“So they went out and proclaimed that all should repent. They cast out many demons, and anointed with oil many who were sick and cured them.”
Host and Guest
(click on the title above to listen to the sermon)
Today’s Gospel shows Jesus sending his disciples out into the world to heal and preach and teach, just as they had witnessed Jesus do before them. Jesus sends them with a very short packing list – a walking stick.
Nothing else. No money. No extra clothes. Not even snacks.
Just a stick to make the walking easier.
This seems radical to us today – because we rarely go on a journey without fully preparing. We know where we’re going to stop and eat, where we grab gas if we need it, and there are hotels all along major roads just in case we get tired. We are never reliant on the goodwill and hospitality of others when we travel. But for the disciples, their expectation was that they would receive these things. From God.
They had a walking stick – and God.
And through their travels we learn that a primary characteristic of being a disciple is being a guest.
Not a host. They didn’t start churches and invite people in. They went out and people opened their lives and homes for the disciples and God met them there. In those spaces.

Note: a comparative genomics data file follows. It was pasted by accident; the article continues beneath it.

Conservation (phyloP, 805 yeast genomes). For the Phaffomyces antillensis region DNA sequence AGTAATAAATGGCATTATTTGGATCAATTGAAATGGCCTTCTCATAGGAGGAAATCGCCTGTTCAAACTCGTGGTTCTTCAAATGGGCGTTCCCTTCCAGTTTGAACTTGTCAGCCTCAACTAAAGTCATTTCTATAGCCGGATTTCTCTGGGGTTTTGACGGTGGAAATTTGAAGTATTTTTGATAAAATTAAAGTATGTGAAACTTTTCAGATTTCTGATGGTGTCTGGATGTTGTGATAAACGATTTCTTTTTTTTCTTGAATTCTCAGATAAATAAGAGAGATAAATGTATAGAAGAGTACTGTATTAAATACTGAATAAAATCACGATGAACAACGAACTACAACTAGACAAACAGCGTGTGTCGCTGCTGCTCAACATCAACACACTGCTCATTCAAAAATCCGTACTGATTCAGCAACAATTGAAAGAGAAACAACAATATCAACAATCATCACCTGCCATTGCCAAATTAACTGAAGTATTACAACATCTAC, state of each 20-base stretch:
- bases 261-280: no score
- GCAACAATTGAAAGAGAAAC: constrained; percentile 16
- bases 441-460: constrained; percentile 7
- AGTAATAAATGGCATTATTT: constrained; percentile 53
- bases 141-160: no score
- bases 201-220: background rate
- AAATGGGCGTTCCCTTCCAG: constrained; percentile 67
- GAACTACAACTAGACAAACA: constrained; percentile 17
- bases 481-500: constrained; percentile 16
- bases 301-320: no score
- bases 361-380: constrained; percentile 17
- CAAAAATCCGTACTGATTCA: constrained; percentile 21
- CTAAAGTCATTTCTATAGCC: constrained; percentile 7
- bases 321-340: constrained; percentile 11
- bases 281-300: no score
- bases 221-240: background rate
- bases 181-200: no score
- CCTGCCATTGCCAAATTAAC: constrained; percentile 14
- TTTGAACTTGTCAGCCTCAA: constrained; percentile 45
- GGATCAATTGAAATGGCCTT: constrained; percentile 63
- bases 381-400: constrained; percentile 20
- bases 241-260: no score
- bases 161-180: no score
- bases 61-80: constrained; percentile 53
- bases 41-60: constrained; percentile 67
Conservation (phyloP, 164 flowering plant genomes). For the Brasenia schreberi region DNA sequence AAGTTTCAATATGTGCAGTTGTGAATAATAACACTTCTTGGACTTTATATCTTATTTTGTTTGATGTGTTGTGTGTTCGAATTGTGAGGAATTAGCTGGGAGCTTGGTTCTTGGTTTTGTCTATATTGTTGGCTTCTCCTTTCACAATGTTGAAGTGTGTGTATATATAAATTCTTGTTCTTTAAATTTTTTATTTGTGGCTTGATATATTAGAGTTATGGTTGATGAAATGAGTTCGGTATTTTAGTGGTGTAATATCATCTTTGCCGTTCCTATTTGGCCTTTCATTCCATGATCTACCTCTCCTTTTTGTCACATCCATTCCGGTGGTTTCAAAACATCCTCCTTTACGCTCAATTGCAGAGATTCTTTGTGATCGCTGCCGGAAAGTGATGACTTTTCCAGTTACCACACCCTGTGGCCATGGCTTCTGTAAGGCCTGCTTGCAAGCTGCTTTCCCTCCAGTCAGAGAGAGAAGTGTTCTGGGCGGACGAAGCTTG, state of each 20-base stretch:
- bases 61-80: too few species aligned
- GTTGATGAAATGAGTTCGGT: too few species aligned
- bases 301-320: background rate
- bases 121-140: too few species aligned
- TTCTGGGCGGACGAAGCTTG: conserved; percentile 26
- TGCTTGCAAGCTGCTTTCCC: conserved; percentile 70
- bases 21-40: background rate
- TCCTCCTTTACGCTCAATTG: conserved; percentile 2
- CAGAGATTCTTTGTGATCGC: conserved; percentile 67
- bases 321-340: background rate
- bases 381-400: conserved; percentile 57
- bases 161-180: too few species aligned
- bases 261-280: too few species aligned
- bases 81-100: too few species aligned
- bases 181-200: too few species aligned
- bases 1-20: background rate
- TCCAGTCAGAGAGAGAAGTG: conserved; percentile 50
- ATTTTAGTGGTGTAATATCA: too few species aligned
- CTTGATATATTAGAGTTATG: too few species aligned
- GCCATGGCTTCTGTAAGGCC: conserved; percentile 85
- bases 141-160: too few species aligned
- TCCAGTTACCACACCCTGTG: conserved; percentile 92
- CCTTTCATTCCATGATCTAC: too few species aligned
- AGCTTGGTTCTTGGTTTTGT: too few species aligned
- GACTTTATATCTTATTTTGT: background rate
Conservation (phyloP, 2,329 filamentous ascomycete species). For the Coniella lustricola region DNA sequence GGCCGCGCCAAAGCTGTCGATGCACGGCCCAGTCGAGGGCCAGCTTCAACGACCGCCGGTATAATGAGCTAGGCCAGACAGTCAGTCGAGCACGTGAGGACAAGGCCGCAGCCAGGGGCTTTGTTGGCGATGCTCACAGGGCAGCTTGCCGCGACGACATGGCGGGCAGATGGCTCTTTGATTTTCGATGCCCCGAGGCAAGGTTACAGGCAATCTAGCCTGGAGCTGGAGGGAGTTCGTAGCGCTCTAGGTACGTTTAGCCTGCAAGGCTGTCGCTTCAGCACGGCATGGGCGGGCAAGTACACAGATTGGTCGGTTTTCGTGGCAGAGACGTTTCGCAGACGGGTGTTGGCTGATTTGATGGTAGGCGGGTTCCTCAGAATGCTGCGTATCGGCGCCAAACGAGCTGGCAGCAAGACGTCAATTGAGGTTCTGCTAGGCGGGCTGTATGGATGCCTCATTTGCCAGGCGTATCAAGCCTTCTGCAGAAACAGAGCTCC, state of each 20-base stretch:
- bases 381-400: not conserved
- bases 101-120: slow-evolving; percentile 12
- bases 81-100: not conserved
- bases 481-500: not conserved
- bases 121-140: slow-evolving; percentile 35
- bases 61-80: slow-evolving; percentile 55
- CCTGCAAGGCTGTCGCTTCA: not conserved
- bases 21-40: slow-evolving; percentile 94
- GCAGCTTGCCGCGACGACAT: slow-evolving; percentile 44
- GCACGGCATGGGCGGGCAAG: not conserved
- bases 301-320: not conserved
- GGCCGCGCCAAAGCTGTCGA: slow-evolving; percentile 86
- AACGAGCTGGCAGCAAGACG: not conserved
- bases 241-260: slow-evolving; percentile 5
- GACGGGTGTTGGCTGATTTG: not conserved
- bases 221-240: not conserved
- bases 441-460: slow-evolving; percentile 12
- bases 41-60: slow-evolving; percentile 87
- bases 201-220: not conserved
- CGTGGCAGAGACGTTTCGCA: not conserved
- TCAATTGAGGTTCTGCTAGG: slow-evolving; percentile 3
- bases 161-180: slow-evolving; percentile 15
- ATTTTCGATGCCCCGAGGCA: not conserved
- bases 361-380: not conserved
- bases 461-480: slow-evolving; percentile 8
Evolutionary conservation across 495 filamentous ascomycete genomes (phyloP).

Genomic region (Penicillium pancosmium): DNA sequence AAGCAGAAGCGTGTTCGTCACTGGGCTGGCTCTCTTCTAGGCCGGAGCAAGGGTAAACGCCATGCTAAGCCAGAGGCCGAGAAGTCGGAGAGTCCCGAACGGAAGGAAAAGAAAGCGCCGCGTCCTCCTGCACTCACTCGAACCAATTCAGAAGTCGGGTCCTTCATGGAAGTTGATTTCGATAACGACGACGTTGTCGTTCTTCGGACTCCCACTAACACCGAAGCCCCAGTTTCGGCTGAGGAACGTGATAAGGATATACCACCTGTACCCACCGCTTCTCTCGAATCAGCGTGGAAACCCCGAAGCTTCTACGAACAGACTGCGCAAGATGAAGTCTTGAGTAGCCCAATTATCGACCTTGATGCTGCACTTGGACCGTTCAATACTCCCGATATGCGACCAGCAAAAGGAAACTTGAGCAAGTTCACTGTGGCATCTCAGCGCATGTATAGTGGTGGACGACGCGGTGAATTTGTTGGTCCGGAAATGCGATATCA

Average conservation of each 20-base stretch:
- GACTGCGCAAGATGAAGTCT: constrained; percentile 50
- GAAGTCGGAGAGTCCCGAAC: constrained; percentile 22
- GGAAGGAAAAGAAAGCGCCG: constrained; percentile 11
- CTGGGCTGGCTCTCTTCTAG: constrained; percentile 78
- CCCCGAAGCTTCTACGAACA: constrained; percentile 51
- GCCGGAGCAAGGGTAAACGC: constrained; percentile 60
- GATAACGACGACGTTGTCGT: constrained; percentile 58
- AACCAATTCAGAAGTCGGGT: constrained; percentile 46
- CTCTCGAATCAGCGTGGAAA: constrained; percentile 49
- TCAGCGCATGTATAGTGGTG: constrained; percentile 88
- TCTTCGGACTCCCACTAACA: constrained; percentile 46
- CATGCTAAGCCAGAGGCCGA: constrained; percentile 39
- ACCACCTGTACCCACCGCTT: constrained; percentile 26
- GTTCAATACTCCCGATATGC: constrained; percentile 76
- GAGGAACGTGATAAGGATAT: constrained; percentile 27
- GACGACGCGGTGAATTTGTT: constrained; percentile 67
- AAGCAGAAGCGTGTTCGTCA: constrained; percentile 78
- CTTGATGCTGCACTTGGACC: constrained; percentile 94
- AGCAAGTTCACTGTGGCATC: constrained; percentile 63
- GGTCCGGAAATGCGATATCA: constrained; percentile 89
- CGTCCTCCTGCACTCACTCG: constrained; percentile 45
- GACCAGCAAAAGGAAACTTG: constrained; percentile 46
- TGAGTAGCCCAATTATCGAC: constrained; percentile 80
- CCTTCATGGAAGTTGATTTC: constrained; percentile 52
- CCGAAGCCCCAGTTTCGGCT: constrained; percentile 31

It’s hard for us to put ourselves in that position – because we like to be the host. We like to control how things go and what we eat and talk about.
Today we are asked to ponder what it might look like to step outside of our comfort zone and be the guests in the lives of those we encounter.
Questions to Ponder/Discuss
1. When is the last time you let someone serve you? (without paying them to do so, like at a restaurant)
2. When is the last time you accepted help from someone when you could not pay them back?
3. What would it look like to go about your day from beginning to end thinking of yourself as a guest? Would it change from your normal way you do things? How or how not?
This week – take some time to think about and reflect on the way Christ has hosted you – how it feels each time you are welcomed to the table as a beloved guest – and then (and this is the tricky part) try to interact with the people around you in the same way.